CBD Used in Medicine

The volume of research on CBD and its medicinal benefits continues to grow. At the time of writing, the National Institutes of Health service (PubMed) has already included more than 2,600 studies on CBD in its index. This is the first time in history that such a large amount of research has been conducted on cannabinoids such as CBD. As a result, there is a clearer idea of how CBD can be used as a therapeutic agent in the treatment of different diseases and disorders.

CBD vs. THC: The question of psychoactivity

After THC (Δ9-tetrahydrocannabinol), cannabidiol (CBD) is the most studied natural cannabinoid with the greatest therapeutic potential. Among all the cannabinoid compounds contained in hemp, CBD and THC are present in the highest concentrations. Although CBD and THC have different properties, they share an interdependent relationship that enhances and mediates the therapeutic benefits of each.

THC produces the psychoactive effect of hemp, while CBD is not psychoactive. This means that it does not produce effects at the cerebral level. In fact, CBD is even considered to have anti-psychotic effects, by mediating and neutralizing the psychoactivity of THC when the two are administered together.

For this reason, recreational hemp strains typically contain higher levels of THC, while medical hemp may focus on both CBD and THC, depending on the disease being treated.

One of the biggest obstacles to the medical hemp movement in recent years has been the psychoactivity of THC. The advent of CBD research and understanding has helped mitigate this problem by demonstrating the therapeutic benefits of hemp in the absence of the psychoactive compound, THC. The understanding and popularization of CBD has had a profound impact on how the medical community and the general public interpret hemp and its place in medicine.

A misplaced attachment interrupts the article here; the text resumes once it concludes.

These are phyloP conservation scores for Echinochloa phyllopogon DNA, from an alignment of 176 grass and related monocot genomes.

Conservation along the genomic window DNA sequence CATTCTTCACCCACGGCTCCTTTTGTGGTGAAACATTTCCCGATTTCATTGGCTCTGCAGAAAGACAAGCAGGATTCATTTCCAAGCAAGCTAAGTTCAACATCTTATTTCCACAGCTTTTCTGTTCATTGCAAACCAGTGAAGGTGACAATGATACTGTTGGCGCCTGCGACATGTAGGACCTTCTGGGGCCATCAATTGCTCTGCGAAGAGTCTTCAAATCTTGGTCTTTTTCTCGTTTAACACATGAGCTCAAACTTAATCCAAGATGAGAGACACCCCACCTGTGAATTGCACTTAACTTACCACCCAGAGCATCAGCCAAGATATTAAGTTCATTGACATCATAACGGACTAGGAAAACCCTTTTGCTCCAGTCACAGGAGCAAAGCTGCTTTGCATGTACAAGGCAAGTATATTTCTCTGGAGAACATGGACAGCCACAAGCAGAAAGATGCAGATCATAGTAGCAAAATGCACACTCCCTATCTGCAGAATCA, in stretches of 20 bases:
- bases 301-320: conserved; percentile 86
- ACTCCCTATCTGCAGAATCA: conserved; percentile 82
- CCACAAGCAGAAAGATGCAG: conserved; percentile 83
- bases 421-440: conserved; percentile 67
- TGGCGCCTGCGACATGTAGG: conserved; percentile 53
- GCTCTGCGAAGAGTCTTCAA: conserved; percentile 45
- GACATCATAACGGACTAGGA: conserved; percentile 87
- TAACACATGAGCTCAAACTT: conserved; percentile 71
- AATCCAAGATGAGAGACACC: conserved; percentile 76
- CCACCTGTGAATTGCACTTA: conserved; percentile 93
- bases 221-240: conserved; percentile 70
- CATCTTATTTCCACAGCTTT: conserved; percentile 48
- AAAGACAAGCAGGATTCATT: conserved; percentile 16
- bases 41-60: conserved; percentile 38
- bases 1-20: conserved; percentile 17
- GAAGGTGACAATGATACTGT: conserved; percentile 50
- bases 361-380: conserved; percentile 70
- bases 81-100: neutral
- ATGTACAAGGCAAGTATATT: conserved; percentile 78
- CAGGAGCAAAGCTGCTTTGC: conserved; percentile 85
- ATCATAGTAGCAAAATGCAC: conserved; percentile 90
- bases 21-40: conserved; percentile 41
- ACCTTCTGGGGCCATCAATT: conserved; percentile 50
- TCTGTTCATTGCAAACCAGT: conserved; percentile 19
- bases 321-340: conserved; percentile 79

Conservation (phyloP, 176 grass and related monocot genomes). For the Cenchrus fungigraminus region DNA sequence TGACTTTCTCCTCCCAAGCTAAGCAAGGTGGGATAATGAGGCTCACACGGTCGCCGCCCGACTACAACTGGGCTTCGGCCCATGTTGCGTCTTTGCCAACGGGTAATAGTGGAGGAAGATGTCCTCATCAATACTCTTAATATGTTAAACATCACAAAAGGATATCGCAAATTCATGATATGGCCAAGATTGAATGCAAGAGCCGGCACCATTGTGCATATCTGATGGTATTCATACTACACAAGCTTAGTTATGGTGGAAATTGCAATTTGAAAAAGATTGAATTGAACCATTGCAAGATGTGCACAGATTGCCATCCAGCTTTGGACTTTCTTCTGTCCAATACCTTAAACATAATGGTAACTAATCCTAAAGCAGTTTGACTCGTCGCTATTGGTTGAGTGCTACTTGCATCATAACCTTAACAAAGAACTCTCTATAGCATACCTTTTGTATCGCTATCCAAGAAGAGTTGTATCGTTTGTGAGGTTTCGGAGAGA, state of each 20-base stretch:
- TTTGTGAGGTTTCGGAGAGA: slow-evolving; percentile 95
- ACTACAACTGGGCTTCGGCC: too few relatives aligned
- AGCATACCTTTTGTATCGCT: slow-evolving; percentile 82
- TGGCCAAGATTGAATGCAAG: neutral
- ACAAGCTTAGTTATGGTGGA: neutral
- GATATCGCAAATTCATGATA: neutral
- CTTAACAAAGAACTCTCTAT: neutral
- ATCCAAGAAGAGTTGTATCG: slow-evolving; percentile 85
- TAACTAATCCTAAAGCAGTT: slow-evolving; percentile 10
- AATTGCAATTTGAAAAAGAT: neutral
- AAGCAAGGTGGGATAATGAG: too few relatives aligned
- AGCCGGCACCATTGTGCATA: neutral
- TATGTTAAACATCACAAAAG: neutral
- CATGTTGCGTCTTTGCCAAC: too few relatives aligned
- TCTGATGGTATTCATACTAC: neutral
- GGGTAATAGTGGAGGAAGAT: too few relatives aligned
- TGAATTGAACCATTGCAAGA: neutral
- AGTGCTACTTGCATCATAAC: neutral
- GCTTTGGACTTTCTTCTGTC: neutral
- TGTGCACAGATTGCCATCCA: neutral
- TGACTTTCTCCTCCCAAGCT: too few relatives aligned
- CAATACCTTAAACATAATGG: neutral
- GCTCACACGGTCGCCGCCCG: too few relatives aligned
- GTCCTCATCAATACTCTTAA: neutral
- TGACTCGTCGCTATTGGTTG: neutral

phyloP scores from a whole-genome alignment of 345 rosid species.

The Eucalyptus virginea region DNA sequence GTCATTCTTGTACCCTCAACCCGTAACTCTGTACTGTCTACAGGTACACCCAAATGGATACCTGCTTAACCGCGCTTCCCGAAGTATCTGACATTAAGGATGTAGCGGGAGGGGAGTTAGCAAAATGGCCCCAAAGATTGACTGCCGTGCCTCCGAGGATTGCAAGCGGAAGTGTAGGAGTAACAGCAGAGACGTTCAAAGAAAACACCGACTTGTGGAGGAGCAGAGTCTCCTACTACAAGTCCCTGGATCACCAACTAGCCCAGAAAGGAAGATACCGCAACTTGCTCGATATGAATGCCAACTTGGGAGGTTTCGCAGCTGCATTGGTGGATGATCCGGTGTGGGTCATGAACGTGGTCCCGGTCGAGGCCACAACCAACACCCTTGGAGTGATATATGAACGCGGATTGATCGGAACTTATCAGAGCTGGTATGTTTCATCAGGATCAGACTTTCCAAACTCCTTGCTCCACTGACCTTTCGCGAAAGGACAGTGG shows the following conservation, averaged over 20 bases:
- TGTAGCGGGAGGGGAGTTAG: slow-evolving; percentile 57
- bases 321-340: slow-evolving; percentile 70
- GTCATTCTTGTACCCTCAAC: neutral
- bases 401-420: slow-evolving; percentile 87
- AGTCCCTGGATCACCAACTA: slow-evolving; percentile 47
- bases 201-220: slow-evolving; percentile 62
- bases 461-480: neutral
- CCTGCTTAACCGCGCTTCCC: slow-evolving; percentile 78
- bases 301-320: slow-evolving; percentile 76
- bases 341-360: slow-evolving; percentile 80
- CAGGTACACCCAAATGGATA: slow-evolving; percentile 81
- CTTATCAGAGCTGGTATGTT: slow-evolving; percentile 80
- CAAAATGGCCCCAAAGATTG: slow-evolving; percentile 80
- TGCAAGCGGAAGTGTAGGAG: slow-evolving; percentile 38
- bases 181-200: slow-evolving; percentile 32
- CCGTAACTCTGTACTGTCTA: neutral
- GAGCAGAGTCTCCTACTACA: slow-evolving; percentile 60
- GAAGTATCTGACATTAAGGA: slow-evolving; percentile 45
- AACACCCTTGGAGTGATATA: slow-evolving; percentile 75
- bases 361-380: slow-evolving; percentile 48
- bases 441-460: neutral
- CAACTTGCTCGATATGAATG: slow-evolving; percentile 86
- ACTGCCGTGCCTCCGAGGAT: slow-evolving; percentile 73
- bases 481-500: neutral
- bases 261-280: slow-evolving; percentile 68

Physicians and healthcare professionals are increasingly in favor of prescribing CBD products in the treatment of certain diseases. The lack of psychoactivity, minimal side effects and sustainability of CBD production are the reasons why CBD has received positive attention from the medical community. CBD has been legalized almost everywhere in Europe (with the exception of a few countries like Slovakia), in the U.S. and Australia, and the U.S. government has even obtained a patent for the medical use of CBD.

CBD and the endocannabinoid system

There are mainly two types of cannabinoid receptors (CB1 and CB2) in the human body, which are present in greater abundance in the central nervous system (CB1) and in the immune system (CB2).

These cannabinoid receptors, together with endogenous cannabinoids (cannabinoids produced in the human body) constitute the endocannabinoid system of the human body. The interaction of THC with the CB1 receptor is possibly what leads to the psychoactive effect of THC. CBD, on the other hand, does not have a strong affinity for CB1 receptors and exerts its effects in more peripheral ways.

In contrast, CBD affects the endocannabinoid system indirectly by modifying the ability of the cannabinoid receptor to bind to both phytocannabinoids and endogenous cannabinoids. It also acts indirectly on certain enzymes responsible for the breakdown or degradation of endocannabinoids. We find an example in that CBD inhibits the degradation of anandamide by the enzyme FAAH. This leads to increased serum levels of anandamide, an endogenous cannabinoid vital to human health.

The endocannabinoid system influences a wide range of physiological functions because its primary goal is to maintain physiological homeostasis. It moderates brain function, the endocrine system, the integumentary system and the immune system. When the endocannabinoid system is stimulated, either by endogenous cannabinoids or phytocannabinoids such as CBD, many different aspects of physical and mental function are affected. This is why CBD, along with other phytocannabinoids, is a potential treatment for a wide range of diseases and disorders.

Ethan Russo, M.D., Ph.D., a medical doctor, and hemp researcher, hypothesizes that a dysfunctional endocannabinoid system is the cause of many treatment-resistant diseases, such as migraine, fibromyalgia, IBD and other disorders. Based on their research, an explanation is found as to why CBD and the endocannabinoid system are such important targets in the treatment of these particular conditions.

Until the 1960s, it was not even known that the human body contained an endocannabinoid system or that such a physiological phenomenon existed. Since this discovery, the endocannabinoid system has been linked to the healing and recovery processes of the human body. This has been a huge driving force behind hemp and CBD research.

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